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An undergraduate econ student asks about how to learn Bayesian statistics

Matt Stephenson writes:

I am currently an undergraduate student in economics . . . In order to better facilitate graduate study in Bayesianism next year, I’m arranging an independent study on Bayesian econometrics with a (frequentist) professor, and I am expected to set up the course. Would you mind if I asked you a few questions about directions to take?

1.a. If my likely use of Bayesian stats is econometrics, do you think it’d be good to use an “Intro to Bayesian Econometrics” textbook (like Lancaster’s) or a general introduction textbook like your “Bayesian Data Analysis.”

1.b. If you think the latter (and I’m inclined to think a general introduction would be better) would you recommend supplementing your textbook with any other book, perhaps one on BUGS, or another general textbook? I’m not trying to put you in the difficult spot here of either listing the shortcomings of the textbook or sounding over-confident. My question really comes from the fact that I won’t have a teacher to bolster my understanding.

2. You’ve mentioned a few times that “to do statistical research [now]… you have to be a computer programmer.” Are there any programming languages I could supplement my “course” with to better prepare me?

3. As a side note, I recently read your older review of Axelrod and the misapplication of the “prisoner’s dilemma” model. Is it a coincidence that such a critique came from a Bayesian? It seems indeed that thinking hard about the model with which one is working, and said model’s applicability to the subject, is one of the great strengths of applied Bayesianism.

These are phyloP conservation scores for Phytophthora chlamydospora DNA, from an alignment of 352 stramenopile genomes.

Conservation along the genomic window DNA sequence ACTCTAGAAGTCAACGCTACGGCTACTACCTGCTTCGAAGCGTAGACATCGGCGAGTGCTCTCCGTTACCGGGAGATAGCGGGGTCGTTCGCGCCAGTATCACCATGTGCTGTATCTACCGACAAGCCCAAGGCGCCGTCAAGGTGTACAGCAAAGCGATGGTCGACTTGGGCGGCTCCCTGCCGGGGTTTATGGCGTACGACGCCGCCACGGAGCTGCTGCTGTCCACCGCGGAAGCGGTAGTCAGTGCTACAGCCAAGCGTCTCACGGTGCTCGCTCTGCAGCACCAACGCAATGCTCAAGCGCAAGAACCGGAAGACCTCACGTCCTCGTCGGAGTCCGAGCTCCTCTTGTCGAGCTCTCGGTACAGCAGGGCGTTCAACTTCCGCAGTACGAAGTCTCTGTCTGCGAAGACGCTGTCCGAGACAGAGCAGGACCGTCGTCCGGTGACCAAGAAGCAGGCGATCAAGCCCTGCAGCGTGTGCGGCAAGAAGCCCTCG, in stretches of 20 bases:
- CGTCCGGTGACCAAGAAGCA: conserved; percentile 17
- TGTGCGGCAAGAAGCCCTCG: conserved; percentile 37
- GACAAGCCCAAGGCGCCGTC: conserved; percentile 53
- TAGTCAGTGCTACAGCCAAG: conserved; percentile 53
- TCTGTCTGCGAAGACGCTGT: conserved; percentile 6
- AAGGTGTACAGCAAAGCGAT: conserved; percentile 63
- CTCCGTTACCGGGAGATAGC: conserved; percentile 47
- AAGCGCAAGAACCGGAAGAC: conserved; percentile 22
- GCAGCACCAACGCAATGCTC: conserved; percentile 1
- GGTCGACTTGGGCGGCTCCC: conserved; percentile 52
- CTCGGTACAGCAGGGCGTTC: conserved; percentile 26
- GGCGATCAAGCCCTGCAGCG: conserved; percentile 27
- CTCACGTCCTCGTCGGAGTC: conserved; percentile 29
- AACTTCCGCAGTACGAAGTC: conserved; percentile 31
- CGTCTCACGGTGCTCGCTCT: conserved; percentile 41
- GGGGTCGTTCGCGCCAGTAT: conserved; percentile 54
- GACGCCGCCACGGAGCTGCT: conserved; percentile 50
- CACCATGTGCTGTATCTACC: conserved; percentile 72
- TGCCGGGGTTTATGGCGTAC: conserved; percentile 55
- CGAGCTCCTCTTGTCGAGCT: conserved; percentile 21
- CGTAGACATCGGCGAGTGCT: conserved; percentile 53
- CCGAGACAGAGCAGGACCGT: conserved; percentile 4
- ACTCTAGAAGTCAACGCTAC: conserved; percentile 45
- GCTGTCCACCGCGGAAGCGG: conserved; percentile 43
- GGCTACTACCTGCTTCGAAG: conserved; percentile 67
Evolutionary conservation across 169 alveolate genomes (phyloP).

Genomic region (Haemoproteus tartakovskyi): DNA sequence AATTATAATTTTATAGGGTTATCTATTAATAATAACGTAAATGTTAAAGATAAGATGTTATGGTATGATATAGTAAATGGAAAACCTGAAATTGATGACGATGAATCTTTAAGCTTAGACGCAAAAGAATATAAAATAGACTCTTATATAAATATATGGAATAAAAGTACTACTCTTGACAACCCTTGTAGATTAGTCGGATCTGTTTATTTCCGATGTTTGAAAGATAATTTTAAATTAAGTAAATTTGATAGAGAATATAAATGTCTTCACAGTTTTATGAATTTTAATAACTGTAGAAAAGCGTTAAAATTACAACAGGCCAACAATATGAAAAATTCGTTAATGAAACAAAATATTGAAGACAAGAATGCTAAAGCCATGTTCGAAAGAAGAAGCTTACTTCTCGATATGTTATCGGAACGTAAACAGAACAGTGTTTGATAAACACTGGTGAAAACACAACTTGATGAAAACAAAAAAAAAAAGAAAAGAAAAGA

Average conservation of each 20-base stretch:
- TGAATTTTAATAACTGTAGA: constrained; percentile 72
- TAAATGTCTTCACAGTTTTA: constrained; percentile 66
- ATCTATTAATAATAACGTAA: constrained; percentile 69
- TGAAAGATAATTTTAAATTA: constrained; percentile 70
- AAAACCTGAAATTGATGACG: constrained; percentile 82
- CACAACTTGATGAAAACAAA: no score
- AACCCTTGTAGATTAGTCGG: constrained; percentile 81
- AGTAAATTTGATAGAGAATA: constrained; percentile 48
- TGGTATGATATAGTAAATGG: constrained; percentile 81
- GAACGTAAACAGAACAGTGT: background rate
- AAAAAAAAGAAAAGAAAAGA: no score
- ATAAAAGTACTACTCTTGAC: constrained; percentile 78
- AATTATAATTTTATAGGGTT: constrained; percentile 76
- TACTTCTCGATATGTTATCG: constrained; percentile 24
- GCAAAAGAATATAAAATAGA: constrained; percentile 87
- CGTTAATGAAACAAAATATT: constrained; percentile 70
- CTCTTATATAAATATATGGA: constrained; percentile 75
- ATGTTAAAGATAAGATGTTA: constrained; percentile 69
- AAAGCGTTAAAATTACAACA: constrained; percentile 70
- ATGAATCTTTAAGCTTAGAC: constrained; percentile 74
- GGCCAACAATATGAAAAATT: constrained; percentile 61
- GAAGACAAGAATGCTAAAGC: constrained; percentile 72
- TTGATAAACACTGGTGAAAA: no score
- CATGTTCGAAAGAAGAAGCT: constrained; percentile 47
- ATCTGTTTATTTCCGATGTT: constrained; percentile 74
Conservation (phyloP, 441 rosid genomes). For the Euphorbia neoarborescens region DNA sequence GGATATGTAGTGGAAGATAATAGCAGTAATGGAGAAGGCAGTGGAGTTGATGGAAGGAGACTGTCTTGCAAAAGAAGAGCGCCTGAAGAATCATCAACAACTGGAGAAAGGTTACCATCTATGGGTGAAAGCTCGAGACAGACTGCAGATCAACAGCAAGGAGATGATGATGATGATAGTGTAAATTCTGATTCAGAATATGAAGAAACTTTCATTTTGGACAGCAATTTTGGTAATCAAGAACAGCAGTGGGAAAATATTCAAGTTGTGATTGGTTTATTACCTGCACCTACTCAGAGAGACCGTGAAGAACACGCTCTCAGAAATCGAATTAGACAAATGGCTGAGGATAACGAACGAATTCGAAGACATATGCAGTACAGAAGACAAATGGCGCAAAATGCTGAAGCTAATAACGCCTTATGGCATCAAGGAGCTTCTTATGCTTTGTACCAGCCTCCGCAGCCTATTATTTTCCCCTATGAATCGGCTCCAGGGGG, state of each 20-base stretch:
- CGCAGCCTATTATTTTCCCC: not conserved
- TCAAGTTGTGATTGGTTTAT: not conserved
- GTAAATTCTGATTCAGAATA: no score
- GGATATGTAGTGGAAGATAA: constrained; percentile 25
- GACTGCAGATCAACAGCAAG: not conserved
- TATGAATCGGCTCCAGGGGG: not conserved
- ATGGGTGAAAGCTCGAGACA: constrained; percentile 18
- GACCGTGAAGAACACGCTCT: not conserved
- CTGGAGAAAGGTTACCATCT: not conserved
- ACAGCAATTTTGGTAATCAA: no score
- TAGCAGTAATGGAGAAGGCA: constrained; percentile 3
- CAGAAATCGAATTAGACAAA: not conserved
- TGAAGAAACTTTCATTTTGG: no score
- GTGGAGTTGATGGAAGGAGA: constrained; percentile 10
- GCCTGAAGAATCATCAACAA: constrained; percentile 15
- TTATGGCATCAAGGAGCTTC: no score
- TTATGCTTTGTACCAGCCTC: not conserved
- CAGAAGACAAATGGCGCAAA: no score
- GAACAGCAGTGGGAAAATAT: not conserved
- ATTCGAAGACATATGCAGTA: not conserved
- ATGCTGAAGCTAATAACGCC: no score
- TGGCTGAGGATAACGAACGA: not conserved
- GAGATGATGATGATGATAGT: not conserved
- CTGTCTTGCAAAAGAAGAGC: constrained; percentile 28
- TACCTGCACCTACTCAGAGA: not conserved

My reply:

1. I like Tony Lancaster’s book, and, of course, I like my own. I think either book would be fine, if your advisor is comfortable with it. If you want stuff on Bugs, I’d recommend looking into my book with Hill.

2. R or Matlab for statistics, But Stata is what’s popular in economics. And then of course there are C and Python. I think the best way to learn a language is to have to learn it; that is, to have a problem that you need to program to solve. Fortunately (or unfortunately), there are a lot of problems like that. Just about any applied statistics problem requires programming if you want to do it right.

3. I did the prisoner’s dilemma stuff as a senior in college, before I knew much about Bayesian statistics. I certainly didn’t perceive any connection at the time. (And, back then, people dind’t casually throw around the term “Bayesian” as a synonym for “rationality” the way they do today.) But perhaps the same seriousness-about-models that inspired me to criticize Axelrod also made me sympathetic to Donald Rubin’s approach to Bayesian statistics.